We started off shooting some clips for my part in Brazil. The whole crew was around in Brazil by that time and it was kind of the kick off to the project. It was sick. To see Noé, Craig, Aaron, Colleen and myself all together in the same spots. Everyone super excited to get the project going. After Brazil I filmed for quite some time in Western Australia, which is obviously one of the best places to ride during the European winter. The last trip filming for my part was to Greece. Nobody really saw any footage of that spot until this year. That’s why I really pushed myself riding there. We really scored in Greece.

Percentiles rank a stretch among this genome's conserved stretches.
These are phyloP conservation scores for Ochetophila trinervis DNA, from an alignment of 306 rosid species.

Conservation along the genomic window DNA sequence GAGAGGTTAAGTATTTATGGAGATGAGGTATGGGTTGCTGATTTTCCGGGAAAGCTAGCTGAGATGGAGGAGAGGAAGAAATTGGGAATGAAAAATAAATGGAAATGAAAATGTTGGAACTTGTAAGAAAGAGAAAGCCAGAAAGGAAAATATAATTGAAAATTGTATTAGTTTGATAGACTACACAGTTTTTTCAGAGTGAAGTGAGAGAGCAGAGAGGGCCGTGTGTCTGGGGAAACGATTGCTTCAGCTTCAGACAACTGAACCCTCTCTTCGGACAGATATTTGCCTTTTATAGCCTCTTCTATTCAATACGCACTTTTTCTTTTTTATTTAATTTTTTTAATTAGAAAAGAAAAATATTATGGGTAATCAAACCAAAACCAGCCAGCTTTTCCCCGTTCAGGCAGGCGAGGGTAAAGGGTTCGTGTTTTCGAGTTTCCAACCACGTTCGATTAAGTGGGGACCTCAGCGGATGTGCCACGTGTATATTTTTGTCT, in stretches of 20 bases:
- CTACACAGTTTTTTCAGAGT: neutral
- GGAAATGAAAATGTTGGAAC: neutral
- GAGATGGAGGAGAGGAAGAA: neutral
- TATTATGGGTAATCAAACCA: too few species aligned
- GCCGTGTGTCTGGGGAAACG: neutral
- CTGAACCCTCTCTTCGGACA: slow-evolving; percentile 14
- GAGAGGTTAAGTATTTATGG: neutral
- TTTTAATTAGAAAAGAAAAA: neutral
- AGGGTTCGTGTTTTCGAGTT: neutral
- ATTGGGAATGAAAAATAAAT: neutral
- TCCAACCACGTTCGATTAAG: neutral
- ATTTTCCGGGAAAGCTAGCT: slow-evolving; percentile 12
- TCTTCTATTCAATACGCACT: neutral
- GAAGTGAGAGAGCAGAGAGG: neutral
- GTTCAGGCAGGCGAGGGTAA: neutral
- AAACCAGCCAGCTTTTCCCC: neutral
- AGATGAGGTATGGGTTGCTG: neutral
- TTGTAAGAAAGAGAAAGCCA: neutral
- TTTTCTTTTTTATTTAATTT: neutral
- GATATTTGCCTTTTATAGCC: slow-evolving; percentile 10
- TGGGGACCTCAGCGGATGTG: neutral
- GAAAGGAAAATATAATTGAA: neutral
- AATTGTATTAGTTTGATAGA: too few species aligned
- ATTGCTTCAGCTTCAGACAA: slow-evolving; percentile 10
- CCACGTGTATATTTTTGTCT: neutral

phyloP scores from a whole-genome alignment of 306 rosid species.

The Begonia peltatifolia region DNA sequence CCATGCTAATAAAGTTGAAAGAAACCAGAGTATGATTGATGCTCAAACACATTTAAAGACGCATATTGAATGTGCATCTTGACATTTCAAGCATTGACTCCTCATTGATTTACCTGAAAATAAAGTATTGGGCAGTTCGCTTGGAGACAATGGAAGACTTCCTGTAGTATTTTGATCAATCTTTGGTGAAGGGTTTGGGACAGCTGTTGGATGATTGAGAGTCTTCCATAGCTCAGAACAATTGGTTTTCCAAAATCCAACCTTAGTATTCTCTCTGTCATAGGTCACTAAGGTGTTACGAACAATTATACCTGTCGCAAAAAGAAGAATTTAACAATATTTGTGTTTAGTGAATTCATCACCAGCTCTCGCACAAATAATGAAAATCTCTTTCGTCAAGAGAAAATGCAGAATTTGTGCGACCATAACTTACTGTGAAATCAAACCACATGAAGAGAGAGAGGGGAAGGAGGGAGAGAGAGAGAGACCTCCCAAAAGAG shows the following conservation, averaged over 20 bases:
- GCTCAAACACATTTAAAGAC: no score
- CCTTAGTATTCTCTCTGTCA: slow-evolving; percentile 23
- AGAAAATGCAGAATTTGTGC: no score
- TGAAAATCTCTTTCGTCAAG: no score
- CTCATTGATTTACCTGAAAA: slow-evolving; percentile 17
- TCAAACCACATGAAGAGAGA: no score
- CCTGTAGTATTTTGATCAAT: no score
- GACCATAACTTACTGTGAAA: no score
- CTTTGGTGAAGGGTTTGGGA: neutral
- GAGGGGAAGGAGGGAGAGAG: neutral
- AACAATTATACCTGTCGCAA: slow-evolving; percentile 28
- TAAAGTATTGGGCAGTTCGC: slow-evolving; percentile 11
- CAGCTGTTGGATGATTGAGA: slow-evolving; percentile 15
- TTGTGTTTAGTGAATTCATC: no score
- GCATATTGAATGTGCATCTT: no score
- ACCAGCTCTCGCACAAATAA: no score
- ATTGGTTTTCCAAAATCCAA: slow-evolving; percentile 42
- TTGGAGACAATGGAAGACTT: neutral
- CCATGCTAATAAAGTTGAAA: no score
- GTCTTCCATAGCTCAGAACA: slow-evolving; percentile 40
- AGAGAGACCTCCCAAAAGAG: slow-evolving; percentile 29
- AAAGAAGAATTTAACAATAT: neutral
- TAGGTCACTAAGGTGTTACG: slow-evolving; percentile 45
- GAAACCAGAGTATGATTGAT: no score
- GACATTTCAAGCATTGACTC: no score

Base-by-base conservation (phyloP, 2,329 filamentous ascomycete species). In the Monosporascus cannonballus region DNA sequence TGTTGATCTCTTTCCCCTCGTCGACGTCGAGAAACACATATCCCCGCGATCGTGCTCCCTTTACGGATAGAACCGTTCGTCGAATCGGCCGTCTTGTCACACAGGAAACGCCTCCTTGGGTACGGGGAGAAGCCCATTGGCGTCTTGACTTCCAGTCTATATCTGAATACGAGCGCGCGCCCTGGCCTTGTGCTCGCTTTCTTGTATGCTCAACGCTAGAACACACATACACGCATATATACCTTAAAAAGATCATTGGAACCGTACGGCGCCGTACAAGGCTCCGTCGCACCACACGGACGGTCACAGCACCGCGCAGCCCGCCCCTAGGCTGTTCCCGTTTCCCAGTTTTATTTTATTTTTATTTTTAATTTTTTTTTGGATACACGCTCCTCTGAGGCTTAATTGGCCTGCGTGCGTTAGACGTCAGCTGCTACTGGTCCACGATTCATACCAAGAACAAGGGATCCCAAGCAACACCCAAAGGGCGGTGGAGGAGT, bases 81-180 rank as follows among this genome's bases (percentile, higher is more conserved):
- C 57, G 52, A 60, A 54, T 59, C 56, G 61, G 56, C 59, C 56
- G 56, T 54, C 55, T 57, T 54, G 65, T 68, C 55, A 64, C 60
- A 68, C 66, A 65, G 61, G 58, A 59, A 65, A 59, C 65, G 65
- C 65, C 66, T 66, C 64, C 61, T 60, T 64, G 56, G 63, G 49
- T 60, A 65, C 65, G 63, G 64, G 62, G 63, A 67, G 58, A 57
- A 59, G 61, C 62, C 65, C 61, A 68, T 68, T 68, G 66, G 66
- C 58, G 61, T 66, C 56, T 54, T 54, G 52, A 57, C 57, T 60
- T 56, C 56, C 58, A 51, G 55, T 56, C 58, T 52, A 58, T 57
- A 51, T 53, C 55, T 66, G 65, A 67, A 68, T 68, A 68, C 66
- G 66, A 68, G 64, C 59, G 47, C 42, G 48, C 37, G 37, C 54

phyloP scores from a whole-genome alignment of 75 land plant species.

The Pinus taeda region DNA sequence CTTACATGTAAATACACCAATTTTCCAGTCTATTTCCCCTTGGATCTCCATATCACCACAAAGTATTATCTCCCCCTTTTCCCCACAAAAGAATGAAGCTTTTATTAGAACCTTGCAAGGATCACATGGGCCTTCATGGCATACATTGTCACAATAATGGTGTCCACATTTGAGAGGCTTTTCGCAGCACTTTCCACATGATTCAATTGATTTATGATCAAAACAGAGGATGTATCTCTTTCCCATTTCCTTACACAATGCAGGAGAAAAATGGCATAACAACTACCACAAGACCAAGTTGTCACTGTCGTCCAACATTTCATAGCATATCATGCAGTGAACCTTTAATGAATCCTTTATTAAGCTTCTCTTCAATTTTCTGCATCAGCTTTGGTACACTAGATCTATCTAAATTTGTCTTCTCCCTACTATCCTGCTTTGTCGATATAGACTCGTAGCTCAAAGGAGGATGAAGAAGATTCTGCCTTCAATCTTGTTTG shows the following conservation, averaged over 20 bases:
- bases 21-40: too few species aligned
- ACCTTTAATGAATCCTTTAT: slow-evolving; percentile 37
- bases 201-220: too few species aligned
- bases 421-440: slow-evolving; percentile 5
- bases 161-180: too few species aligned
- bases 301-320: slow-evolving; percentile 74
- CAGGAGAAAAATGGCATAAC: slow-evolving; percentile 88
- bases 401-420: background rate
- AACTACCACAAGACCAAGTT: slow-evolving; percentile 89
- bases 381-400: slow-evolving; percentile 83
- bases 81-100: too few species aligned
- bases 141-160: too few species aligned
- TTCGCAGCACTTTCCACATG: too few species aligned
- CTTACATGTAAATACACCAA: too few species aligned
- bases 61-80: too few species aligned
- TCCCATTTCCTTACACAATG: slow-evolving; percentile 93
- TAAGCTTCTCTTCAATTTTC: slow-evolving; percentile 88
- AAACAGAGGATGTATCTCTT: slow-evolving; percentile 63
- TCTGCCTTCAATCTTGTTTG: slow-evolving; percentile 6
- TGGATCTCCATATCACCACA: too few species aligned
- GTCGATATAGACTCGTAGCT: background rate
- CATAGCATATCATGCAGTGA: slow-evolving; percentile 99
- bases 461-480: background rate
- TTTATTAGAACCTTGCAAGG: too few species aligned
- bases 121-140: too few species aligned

It is quite different to shoot a full part film for sure. I was really chilled in the beginning when we started filming in Brazil, thinking there was plenty of time. Then Noé, Craig and myself planned to shoot on Union Island. The two were already there but I pulled out last minute. It was two weeks before a comp in France and I was freaking out and couldn’t handle filming and competing. It’s weird, knowing that you are filming for a full part – you really want to go full on to get the best clips only. I put more pressure on myself than in any other film project or competition. Luckily we had quite a break from comps in the summer and I could focus on filming. In the end it came down to my last trip to Greece where I felt I really had to step it up there to make my part as good as I wanted it to be. I never kited as much as I did in these two weeks in Greece. My body was broken after that! On the other side, it was a completely different feeling once I finished filming my part. When I was filming a webclip, there was always something more that could have been done, or some better tricks that I could have landed. But mostly there was not enough time for it. Webclips are mostly filmed with very limited time and we all know that it can be a struggle sometimes with conditions. Really taking the time and filming only in the best possible conditions to get the best possible clips was pretty sick. The stoke after finishing shooting for my part was crazy. I felt like I was winning a world tour event or even more than that!